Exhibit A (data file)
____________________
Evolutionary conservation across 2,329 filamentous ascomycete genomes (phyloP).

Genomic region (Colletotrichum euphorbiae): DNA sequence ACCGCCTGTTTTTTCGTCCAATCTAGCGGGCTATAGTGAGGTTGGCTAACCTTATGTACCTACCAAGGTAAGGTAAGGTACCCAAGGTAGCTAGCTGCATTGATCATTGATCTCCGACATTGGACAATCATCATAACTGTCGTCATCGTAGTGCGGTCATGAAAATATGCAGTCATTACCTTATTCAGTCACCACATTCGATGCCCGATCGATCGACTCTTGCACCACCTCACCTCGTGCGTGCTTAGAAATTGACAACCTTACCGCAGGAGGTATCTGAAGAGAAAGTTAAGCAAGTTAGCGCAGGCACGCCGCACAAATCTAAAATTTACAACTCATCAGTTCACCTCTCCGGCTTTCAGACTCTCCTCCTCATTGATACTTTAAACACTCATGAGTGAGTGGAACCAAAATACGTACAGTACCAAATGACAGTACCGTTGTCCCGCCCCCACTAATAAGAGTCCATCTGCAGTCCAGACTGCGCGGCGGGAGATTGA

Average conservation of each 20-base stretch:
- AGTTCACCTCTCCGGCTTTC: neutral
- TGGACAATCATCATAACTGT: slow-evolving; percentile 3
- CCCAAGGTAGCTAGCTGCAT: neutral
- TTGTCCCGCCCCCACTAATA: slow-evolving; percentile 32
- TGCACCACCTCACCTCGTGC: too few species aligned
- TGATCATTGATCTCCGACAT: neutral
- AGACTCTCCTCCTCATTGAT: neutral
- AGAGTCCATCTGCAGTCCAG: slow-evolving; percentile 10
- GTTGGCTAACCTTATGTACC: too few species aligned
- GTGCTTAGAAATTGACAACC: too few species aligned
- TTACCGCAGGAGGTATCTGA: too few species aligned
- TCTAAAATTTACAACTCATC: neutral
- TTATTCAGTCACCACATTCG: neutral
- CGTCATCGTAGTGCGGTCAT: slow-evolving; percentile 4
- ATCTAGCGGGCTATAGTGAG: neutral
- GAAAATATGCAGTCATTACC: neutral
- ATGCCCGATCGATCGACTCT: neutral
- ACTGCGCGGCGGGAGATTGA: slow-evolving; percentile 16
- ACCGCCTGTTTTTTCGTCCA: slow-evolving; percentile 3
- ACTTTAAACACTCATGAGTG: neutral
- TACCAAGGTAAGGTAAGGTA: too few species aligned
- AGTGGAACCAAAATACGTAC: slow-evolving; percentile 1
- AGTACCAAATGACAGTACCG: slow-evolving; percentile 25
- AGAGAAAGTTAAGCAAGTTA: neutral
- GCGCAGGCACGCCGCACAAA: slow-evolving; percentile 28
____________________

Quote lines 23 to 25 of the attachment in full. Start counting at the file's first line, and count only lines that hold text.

- ACTTTAAACACTCATGAGTG: neutral
- TACCAAGGTAAGGTAAGGTA: too few species aligned
- AGTGGAACCAAAATACGTAC: slow-evolving; percentile 1